A coalition of environmental campaign groups has called on the Government to commission a new national “land use plan” aimed at reducing emissions, protecting biodiversity and helping with adaptation to climate change. Catherine Devitt, head of policy with Stop Climate Chaos Coalition (SCCC), said the latest UN Intergovernmental Panel on Climate Change report, published last week, showed how land management – including deforestation, drained peatlands, and continued and intensive degradation of soil – was a major source of carbon emissions. “The report is very clear in its conclusions that if we are to avert catastrophic climate change, we must transform how we produce food, and how we use and manage land. We need to produce food in a way that doesn’t harm nature. We must diversify our diets and eliminate food waste, and we must ramp up climate action across all sectors to ensure future food security,” Ms Devitt said. There was little in the Government’s climate plan to adequately address land use as a contributor to climate change, she added.[/caption]
The Green Party backed calls for a plan. Its agriculture spokeswoman Pippa Hackett said Ireland’s beef and dairy sectors must move away “from a high-cost and high-output model to a more sustainable one. Ireland urgently needed a land use policy and to “reduce the damage we do elsewhere. We can reduce our reliance on imports: fertilisers, grains, and palm oil. We need a self-sustainable, self-sufficient and future-proof food system for Ireland.”
But Irish Farmers’ Association environment chairman Thomas Cooney said it rejected Green Party calls for “less of Ireland’s sustainable dairy and beef produce”. He said: “The Green Party’s continuous attack on our national herd lacks climate credibility. Farmers in Ireland have a proud climate record, with the EU’s Joint Research Centre confirming our dairy farmers are number one and our beef farmers are in the top five when it comes to climate-friendly food production. This is important, as the UN IPCC’s report recognises there is a need to produce about 50 per cent more food by 2050 in order to feed the increasing world population.”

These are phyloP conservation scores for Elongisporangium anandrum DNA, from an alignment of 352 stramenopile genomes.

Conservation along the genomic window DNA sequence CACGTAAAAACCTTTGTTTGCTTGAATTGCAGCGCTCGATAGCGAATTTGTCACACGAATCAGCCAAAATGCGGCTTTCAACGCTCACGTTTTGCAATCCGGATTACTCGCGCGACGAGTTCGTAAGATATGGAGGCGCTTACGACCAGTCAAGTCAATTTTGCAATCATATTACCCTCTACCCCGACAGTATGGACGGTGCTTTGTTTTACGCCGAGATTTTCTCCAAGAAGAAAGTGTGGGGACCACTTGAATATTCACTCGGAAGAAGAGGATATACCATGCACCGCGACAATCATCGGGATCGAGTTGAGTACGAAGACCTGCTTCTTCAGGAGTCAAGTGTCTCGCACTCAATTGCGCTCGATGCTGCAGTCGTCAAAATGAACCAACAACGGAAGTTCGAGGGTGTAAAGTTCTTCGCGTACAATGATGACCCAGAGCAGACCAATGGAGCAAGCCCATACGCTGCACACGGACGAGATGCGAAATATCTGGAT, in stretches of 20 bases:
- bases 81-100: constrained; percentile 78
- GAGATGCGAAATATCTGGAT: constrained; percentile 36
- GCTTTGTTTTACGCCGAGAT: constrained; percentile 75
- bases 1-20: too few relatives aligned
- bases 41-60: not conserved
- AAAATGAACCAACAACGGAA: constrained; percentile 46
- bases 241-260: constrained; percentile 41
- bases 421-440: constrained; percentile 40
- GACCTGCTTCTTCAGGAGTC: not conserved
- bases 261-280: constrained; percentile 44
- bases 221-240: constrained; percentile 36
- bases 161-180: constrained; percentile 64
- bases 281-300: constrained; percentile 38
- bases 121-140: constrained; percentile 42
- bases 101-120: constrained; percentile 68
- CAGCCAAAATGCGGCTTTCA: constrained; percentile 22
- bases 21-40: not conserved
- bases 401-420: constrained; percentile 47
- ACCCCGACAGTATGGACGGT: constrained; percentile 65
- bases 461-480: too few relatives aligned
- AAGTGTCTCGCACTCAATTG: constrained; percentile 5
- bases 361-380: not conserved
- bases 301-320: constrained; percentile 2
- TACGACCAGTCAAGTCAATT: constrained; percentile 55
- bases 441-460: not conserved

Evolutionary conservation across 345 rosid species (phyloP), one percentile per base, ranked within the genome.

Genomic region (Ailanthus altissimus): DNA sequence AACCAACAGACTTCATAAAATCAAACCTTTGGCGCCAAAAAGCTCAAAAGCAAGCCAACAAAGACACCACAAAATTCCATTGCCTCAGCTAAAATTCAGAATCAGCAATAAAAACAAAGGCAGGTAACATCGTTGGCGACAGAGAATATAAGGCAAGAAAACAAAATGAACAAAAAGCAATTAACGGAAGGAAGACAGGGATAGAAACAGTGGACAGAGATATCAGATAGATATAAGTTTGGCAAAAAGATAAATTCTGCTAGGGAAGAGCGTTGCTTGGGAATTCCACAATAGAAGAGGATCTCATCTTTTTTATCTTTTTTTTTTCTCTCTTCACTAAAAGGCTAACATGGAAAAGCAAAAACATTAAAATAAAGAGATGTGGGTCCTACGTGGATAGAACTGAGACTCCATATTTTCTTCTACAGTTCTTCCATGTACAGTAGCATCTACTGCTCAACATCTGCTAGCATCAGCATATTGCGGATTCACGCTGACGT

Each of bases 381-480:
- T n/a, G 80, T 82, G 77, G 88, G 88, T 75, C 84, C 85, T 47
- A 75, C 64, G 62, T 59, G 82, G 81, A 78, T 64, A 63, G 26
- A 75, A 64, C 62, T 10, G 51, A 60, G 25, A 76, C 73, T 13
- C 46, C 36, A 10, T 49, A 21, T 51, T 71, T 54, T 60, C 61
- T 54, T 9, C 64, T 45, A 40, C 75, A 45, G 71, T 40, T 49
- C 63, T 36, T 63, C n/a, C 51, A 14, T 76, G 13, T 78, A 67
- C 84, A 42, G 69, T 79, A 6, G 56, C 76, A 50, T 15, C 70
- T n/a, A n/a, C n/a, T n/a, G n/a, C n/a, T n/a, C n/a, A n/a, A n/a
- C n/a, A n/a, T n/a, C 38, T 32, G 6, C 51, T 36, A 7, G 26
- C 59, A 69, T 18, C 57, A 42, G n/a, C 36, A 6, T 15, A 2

Senior IFA official Harold Kingston added Irish agriculture was already addressing many of the IPCC’s concerns through moving towards more efficient dairy and beef production. Although cattle numbers were increasing in recent years since the abolition of milk quotas in 2015, methane emissions were reducing as animals were becoming more efficient in terms of producing either dairy or beef, he said. In addition, animals being slaughtered younger so they were not living as long to produce methane. Mr Kingston, who milks 120 cows on over 100 acres at Courtmacsherry in west Cork, said he had achieved reductions in his carbon footprint through a number of key changes. These include better grass management, selective breeding to increase yields and better management of water.
Tillage farmer Mark Browne, who is farming over 800 acres around Enniscorthy where he grows winter barley, rapeseed oil, spring barley, beans and spring beans, said Irish tillage farmers were also continuing to adapt.
He cited the push by the Department of Agriculture to produce more protein crops such as spring beans to try and reduce the reliance of imports which account for over four million tonnes of the six million tonnes fed annually to Irish livestock. “There’s a far greater emphasis now on the environment, which means there’s a far greater emphasis on more environmentally friendly fertilisers and crop protection products but these are usually more expensive,” he said.
According to Mr Browne, he currently spends, on average, €250 per hectare on fertiliser and crop protection but he expects this to rise by at least 10 per cent with moves towards more environmentally friendly products. “We have to produce to higher standards the whole time but the market price has remained the same and we have to compete with imported grains that are not produced to the same high standards,” he said.